U.S. business economists see slower growth and profits ahead
Washington – U.S. business economists expect economic growth to slow this year, and a rising proportion of them think corporate sales and profits will decline.
The National Association for Business Economics said Monday that its quarterly survey of business conditions found that the Trump administration’s tariffs on goods from China, Europe and other countries have disrupted the businesses of about one-fourth of its members.
Still, the survey also found that the NABE’s member economists generally expect the economy to keep growing, albeit only gradually, and to avoid a recession in the next 12 months. Just under half say they think the economy will expand 2% or more over the next year – sharply lower than the two-thirds who predicted so in January.
Overall, the survey suggested that the economists, who work mainly for corporations and trade associations, expect the economy to cool in part because of the higher costs imposed on imported materials by Trump’s tariffs. (The NABE says 119 of its members responded to the survey.)
The results echo the message from the government’s report Friday on economic growth in the April-June quarter. The government estimated that growth slowed to a 2.1% annual rate from a 3.1% rate in the January-March quarter. Businesses cut back on their investment spending for the first time in three years, which most analysts attributed to a more cautionary strategy resulting from the trade war.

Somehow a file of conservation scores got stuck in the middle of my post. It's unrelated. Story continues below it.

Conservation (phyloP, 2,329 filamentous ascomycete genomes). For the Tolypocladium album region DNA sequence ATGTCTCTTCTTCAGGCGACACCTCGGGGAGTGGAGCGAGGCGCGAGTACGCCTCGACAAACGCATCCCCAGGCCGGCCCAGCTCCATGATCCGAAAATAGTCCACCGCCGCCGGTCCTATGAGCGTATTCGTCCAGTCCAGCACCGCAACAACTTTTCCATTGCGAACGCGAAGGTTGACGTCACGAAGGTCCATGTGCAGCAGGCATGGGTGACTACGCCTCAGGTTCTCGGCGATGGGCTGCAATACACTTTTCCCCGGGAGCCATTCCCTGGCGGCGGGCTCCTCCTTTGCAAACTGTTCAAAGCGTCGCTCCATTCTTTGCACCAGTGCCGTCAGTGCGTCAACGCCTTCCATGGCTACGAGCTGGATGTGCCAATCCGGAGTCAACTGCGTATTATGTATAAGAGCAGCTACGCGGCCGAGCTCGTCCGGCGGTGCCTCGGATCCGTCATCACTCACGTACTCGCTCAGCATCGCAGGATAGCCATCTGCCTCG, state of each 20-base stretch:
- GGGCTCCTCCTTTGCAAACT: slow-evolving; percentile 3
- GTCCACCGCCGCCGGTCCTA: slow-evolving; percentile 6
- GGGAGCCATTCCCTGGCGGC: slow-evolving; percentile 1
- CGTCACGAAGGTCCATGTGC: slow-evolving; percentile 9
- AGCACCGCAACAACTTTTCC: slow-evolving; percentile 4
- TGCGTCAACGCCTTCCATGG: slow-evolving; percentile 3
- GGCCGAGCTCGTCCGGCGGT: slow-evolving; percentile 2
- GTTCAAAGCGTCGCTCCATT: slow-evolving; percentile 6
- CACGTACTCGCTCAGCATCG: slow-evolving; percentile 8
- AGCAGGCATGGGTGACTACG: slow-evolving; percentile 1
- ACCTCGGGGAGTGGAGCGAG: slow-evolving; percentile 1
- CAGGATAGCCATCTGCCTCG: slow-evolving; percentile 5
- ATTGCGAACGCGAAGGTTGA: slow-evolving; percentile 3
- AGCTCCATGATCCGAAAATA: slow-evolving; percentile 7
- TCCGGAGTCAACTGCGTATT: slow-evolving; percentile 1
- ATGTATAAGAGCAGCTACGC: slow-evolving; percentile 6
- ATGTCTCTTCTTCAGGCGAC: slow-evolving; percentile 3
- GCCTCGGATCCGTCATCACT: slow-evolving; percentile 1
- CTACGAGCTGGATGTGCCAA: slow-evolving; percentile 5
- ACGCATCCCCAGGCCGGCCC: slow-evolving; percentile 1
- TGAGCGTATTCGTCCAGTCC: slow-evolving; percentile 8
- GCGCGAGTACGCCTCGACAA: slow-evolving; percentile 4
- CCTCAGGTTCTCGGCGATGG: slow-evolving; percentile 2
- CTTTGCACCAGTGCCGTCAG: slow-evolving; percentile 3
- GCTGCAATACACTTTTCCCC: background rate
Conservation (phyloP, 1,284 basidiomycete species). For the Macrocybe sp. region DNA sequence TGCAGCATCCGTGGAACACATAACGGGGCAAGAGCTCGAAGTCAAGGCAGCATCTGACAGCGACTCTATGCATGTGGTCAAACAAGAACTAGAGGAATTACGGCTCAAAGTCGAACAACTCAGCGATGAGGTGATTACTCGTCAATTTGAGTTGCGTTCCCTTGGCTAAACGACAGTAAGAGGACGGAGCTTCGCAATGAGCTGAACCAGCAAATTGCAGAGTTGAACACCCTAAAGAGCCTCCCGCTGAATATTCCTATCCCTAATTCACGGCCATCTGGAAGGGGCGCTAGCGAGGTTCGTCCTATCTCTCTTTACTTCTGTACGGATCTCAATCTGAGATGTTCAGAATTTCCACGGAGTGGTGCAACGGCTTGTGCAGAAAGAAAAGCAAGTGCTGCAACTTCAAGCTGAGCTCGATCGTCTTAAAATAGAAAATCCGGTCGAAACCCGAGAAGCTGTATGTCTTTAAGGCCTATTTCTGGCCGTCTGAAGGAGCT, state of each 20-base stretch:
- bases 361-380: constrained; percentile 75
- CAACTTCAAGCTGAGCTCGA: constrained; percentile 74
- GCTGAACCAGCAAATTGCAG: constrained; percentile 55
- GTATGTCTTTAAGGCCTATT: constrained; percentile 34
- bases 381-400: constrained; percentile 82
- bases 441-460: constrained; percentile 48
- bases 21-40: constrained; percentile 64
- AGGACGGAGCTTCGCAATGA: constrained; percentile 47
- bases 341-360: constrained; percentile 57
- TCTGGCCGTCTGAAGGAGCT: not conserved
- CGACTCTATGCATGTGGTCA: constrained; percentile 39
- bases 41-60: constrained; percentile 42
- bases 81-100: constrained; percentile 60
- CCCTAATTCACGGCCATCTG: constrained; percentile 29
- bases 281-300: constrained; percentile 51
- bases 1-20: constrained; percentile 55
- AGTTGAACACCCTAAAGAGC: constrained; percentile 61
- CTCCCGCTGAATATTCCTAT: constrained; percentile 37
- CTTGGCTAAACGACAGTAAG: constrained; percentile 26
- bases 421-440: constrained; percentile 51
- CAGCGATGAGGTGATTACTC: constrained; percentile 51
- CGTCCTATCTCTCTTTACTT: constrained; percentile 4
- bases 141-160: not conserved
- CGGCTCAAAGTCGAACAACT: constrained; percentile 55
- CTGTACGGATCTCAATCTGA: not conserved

Overall, 28% of respondents said they thought the tariffs have had a negative impact on their business. That figure was much higher among manufacturers: Three-quarters felt the tariffs had hurt business. Factories have been hit hard by the administration’s expanded taxes on imported steel and aluminum.
The survey also suggested that the job market may be cooling slightly. One-third of respondents said that they had hired during the April-June quarter, down from 44% who had said so a year earlier. And just below one-third said they expected to hire in the next three months, down from 41% a year ago.
There were some bright spots in the results: Nearly half the respondents expect business investment spending in buildings, equipment and software to increase in the July-September quarter. That’s the highest proportion to say so in a year.